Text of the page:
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Uk Sikhs Shows The Way To Their Indian Counterparts On Operation Bluestar

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UK Sikhs shows the way to their Indian counterparts on Operation Bluestar

Jagtar Singh

January 2, 2015

Chandigarh, The Sikh leadership in Punjab and Delhi has always tried to sweep under the carpet the sensitive issues that concern the community except when these are to be exploited during the elections to seek votes. However, it is the Sikh community in United Kingdom that is now setting an example by coming out with the Sikh agenda for 2015 elections there. The issue of Operation Bluestar, the biggest tragedy faced by the Sikhs during the last more than a century, is to be at the core of this agenda.

Going by the reports appearing in a section of the Media, the Sikh Federation which has a large following in England, has decided to demand inquiry into the role played by the Margret Thatcher government in Operation Bluestar. The Sikh community numbering about 700,000 is effective in about 50 seats. The Federation would come out with a Sikh manifesto for the elections to be held in May next. The Federation has decided to write to all the main political parties on the demands listed in the Sikh manifesto. The response of the political parties to this agenda would largely influence the decision making by the Sikh voters.

It may be mentioned that a storm had been created when certain papers were released by the British government relating to the advice sought by the Indian government in executing Operation Bluestar, the storming of the Golden Temple in Amritsar by the army in June, 1984 to flush out Sant Jarnail Singh Bhindranwale and his armed associates. Hundreds of innocent men, women and children were killed in that Operation that left permanent scars on the Sikh psyche. However, the Sikh leaders from time to time have been trading over this tragedy of immense magnitude. Despite that fact that Punjab is having fourth Akali Dal government, the exact number of the people who died is still not available. It is a different matter that the law and order is a state subject.

After Operation Bluestar, the next big tragedy was the planned killing of the Sikhs in Delhi following the assassination of then Prime Minister Indira Gandhi on October 31, 1984 by her two Sikh security men. Sikh men were burnt alive and their women raped. Justice still eludes the victims. The Narendra Modi government announced compensation of Rs. 5 lakh each to the victims. But then this has to be seen in the context of forthcoming elections to the Delhi Assembly. The irony is while it is the BJP government that has announced the compensation, the Shiromani Akali Dal, the alliance partner, is just bargaining for a few seats rather than setting any Sikh agenda.

The Sikhs are decisive in about two dozen Assembly seats in Delhi. Articulating the Sikh view in Delhi are the Delhi Akali Dal, the Shiromani Akali Dal and then there is the Delhi Sikh Gurdwara Management Committee. However, going by the past history, the concern of the Sikh leadership about the victims has only been superficial. The Akali Dal parades them in Punjab during elections. In Delhi also, it is the same exercise. For the last several years, these victims who participate in these demonstrations have started charging from the organisers after realising that it was their tragedy that was being exploited by these unscrupulous leaders.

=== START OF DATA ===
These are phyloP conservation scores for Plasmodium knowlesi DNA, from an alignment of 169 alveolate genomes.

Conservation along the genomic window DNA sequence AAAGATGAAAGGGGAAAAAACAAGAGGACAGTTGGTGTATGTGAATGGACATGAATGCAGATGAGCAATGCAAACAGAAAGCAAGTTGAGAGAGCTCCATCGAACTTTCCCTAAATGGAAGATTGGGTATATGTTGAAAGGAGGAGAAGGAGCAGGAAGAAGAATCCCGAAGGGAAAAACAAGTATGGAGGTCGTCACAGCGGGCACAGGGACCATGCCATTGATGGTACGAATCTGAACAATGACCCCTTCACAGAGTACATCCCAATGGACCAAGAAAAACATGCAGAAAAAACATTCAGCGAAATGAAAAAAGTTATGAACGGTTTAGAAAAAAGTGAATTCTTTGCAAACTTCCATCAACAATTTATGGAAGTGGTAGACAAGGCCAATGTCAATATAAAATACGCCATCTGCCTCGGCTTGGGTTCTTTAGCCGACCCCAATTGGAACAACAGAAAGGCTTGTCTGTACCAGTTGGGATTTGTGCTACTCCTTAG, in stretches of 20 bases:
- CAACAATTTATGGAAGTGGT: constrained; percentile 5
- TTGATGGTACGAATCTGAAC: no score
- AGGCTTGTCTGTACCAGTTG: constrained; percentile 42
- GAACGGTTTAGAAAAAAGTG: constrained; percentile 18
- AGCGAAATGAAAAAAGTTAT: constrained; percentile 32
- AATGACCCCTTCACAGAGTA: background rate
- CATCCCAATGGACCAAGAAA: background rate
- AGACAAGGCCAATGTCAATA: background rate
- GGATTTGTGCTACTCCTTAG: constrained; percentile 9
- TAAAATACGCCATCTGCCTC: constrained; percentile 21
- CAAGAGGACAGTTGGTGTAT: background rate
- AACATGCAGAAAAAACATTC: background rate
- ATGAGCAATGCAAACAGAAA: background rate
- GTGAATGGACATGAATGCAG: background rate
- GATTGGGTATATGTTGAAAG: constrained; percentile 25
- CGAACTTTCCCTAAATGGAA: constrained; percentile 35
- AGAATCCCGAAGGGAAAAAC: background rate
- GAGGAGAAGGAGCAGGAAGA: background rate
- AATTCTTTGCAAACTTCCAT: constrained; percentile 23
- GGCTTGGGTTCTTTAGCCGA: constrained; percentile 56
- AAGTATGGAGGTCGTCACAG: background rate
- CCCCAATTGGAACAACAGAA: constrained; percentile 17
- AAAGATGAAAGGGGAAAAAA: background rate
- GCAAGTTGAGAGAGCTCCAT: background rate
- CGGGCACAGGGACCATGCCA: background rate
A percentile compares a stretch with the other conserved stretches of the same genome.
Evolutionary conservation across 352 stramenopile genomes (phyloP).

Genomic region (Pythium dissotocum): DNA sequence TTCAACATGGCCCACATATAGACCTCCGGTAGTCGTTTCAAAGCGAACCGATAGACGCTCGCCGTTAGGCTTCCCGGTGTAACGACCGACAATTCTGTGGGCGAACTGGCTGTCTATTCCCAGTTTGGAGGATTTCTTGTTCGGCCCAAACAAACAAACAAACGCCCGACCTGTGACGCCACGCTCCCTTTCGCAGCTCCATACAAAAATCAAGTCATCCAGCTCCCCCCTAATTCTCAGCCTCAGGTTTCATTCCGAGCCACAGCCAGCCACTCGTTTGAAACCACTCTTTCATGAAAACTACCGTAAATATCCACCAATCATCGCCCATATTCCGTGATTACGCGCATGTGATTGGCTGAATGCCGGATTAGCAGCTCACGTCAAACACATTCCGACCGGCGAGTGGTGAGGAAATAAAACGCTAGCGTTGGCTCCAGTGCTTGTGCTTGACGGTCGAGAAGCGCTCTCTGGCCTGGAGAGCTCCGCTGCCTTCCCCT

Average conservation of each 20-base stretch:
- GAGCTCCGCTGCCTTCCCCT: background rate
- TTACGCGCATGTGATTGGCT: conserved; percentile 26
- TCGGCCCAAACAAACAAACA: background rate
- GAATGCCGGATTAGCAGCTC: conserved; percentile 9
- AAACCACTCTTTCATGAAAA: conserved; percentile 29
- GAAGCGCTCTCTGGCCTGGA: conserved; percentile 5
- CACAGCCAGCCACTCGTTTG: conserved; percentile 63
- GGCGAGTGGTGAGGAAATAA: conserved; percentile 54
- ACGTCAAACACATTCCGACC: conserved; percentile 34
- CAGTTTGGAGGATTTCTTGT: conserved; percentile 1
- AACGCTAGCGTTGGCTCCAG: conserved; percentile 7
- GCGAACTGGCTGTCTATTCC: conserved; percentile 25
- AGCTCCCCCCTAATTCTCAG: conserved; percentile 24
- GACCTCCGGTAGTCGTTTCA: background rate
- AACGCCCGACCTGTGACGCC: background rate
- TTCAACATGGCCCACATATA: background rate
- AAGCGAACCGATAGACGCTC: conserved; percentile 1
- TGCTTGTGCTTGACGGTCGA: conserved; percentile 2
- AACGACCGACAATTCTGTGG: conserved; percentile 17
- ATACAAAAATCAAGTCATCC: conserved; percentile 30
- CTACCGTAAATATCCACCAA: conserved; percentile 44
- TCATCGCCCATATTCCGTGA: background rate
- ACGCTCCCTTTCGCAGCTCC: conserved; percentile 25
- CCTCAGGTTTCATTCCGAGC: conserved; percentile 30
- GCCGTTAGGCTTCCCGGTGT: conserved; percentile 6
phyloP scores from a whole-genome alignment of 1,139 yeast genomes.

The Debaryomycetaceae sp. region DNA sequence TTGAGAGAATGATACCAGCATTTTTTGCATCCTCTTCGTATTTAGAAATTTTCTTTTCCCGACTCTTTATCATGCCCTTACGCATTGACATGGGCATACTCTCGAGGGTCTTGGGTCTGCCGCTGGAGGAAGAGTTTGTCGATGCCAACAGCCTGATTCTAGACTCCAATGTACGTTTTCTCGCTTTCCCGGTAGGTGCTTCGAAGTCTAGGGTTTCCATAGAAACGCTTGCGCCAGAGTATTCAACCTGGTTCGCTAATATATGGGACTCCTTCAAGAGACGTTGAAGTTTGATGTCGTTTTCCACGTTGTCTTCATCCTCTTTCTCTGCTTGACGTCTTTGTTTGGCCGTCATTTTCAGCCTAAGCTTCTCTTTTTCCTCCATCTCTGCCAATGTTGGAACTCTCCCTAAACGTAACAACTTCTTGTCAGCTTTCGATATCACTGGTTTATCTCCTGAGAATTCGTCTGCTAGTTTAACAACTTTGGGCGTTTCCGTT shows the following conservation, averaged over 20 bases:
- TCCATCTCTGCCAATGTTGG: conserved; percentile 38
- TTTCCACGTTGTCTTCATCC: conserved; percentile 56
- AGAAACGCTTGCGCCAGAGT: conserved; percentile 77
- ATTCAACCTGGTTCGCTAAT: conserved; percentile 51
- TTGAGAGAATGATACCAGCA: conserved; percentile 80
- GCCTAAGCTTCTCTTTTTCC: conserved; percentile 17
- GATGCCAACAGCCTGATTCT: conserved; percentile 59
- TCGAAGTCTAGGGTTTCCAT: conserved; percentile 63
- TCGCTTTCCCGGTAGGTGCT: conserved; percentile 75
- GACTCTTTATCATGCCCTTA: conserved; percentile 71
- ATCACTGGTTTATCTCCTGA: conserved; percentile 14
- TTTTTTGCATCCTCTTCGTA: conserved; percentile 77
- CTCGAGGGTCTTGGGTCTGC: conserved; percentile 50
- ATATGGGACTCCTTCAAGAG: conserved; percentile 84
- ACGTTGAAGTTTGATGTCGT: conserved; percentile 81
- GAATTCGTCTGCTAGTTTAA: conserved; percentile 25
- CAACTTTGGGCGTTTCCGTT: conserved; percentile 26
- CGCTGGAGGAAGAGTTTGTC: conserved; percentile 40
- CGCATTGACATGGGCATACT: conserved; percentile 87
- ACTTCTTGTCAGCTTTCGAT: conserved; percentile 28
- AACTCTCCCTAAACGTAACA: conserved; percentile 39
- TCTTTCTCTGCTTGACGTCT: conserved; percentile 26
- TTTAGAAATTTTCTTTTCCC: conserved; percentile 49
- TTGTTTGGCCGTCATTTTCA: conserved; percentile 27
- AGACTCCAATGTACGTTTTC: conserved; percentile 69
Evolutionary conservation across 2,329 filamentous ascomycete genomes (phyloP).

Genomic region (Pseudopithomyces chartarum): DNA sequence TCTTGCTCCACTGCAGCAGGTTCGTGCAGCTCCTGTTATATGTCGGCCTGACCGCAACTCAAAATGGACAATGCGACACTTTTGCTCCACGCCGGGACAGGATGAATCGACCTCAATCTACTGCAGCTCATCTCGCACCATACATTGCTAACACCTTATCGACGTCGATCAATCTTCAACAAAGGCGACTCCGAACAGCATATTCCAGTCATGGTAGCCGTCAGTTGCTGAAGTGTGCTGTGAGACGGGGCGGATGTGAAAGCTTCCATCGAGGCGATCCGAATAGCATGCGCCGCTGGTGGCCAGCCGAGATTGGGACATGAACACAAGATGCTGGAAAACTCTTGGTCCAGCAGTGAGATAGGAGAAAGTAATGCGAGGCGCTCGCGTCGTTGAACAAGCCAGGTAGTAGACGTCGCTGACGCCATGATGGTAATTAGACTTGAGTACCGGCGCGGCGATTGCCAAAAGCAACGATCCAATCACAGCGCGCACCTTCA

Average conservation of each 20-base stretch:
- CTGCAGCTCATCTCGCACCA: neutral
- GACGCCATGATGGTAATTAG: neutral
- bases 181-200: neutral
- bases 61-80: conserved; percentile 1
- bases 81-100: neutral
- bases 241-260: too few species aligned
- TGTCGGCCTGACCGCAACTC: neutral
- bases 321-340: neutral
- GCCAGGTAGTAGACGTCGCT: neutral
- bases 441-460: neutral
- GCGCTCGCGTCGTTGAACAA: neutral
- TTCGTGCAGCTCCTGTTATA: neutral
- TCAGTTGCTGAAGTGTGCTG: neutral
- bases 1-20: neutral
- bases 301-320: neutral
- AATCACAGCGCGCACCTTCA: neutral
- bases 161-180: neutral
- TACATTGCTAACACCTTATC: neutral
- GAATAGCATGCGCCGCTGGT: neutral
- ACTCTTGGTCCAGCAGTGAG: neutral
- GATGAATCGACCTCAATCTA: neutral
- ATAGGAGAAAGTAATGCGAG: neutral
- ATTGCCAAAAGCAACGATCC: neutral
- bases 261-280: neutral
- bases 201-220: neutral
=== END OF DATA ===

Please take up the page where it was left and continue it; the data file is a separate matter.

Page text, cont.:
The Akali Dal extended unconditional support to the Bharatiya Janata Party to form the government at the centre in 1996. Perhaps this was the biggest blunder. That was the time to dictate terms. For years, Parkash Singh Badal used to claim that it was only the Akali Dal that had extended unconditional support to the BJP and that the bond between the two parties was everlasting. That bond is now under strain. The people has a right to know as to who gained from that unconditional support offered by the Akali Dal when the party could press for judicial probe into Operation Bluestar and the November 1984 killings of the Sikhs in Delhi and other states.

But then even at the cost of repeating, it may be recalled that Badal backtracked from the poll promise of his own party in 1997 to order a judicial probe into the turbulent period in which thousands of lives were lost. This issue becomes all the more relevant now when the Akali Dal is exhibiting the pretence of going back to the Panthic agenda after harping on the development agenda for the last seven and a half years which has failed to yield any results.

The Sikhs are a global community and the Sikh issues are alive in UK, USA and Canada. Of course, the Sikhs have never looked back in history, even after Guru Gobind Singh made the supreme sacrifice by way of the martyrdom of his father, Guru Tegh Bahadur and his four young sons, two of whom were bricked alive. But then Operation Bluestar and the situation that followed needs answers. The Sikh leadership in Punjab and Delhi has been characterised by escapism.

It is the global Sikhs who are now showing the way. It is time for the Sikh leadership in Punjab to learn some lessons. It is never too late.

Senior journalist and author Jagtar Singh is rooted in vast professional experience spanning more than 35 years, starting his career with The Indian Express in Chandigarh, the paper he worked with for about quarter of a century beginning 1978 covering religio-political dynamics of Punjab.

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